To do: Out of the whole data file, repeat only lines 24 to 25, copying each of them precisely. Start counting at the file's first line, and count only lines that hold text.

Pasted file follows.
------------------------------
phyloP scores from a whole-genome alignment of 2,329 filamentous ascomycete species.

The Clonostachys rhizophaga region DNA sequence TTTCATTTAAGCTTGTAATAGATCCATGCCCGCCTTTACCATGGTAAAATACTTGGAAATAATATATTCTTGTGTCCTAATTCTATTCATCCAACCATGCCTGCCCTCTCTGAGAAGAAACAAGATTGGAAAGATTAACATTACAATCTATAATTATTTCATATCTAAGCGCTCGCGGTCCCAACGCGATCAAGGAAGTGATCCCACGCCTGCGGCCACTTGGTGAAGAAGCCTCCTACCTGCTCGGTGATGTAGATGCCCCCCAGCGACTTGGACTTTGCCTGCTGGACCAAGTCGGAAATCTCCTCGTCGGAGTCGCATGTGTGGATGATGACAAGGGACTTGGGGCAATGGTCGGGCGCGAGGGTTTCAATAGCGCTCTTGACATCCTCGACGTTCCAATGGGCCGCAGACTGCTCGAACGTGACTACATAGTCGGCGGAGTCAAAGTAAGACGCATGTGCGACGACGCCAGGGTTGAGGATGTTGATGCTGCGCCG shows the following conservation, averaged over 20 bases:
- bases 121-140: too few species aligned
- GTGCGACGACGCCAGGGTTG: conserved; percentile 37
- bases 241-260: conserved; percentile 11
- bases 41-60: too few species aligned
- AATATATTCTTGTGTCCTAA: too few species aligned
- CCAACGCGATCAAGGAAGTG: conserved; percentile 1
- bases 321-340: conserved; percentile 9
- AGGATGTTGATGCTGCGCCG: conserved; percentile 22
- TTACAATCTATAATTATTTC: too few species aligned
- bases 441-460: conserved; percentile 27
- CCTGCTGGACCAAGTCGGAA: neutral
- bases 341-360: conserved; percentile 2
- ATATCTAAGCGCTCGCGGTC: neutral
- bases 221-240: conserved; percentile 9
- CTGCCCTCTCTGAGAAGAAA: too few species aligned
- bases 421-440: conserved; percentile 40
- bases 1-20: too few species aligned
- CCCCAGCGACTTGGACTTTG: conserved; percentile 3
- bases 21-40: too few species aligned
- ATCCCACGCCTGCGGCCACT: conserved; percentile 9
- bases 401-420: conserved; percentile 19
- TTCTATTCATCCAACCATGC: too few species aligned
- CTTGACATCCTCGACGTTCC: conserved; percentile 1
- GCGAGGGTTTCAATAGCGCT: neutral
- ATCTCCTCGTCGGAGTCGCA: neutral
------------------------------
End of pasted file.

- TTCTATTCATCCAACCATGC: too few species aligned
- CTTGACATCCTCGACGTTCC: conserved; percentile 1